In his new book Faster, Neal Bascomb retraces the story of an underdog racing team.
Made up of a driver banned from all the top European teams because of his Jewish heritage; an ambitious American heiress who wanted to make her mark in a sport that was dominated by men; and a car company on its last leg, Écurie Bleue took on Hitler’s best teams and cars to win a symbolic victory just as Hitler amped up his war of terror.
The book begins with a brief history of auto racing, casting it as a gentleman’s sport that pit the best drivers against each other, though after the races, the same drivers would meet at the bar for drinks and revelry. As the sport shifted, it cast nation against nation, and by the late 1930s, Grand Prix racing was no longer a gentleman’s sport: it was a sport on which national pride hung.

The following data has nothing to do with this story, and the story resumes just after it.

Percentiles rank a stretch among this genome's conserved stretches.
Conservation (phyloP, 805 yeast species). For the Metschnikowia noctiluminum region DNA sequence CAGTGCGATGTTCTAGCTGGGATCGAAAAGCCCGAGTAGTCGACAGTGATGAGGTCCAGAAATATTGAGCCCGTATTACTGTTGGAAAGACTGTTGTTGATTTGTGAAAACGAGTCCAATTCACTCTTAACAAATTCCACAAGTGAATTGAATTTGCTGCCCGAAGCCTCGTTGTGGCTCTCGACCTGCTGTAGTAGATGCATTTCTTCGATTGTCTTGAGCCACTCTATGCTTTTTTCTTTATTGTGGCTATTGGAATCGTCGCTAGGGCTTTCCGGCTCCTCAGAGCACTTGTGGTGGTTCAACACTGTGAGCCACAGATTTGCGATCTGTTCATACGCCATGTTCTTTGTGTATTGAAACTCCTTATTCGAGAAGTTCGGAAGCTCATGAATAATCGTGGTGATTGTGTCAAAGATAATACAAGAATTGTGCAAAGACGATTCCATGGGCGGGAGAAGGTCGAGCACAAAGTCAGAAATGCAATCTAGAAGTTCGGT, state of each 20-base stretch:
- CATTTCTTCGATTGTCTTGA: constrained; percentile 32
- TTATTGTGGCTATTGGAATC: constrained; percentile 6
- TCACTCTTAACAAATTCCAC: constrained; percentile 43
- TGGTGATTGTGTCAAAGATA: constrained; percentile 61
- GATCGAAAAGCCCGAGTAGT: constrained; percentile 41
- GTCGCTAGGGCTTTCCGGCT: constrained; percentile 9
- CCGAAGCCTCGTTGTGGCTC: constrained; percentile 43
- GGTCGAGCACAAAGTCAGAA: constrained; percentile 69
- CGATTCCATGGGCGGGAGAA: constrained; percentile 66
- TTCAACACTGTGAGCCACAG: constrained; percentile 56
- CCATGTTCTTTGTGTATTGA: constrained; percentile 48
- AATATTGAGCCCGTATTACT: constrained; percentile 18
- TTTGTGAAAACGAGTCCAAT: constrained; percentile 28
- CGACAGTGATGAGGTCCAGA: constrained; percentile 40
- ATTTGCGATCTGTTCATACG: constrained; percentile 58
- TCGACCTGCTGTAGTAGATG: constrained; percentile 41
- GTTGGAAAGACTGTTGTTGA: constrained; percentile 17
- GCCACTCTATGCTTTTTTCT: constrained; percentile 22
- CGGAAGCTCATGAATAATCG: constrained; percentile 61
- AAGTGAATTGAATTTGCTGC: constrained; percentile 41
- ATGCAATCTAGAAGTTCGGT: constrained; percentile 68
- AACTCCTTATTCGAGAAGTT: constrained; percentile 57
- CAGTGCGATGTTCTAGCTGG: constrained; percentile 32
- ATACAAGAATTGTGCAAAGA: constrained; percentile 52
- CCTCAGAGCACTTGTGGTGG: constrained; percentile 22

During this golden age of auto racing, Hitler decided to use Germany’s racing teams as a propaganda tool. By winning the Grand Prix, he believed he would show the world the superiority of all things German. He threw the weight of the German government behind the Mercedes and Auto Union car companies; Germany soon became the dominant force in Grand Prix racing.
At the 1938 Pau Grand Prix, though, Renè Dreyfus struck a blow against German national pride. His win against all odds was seen as a victory for those oppressed by Hitler: the “Pau might not change the tides of nations, but it could spark hope in a world darkening at every turn.”
In this beautifully told book, each page adds to the last, right up to the climactic last chapter. Faster captures, in detail, the glory days of early racing and the drivers who faced down their dangers.
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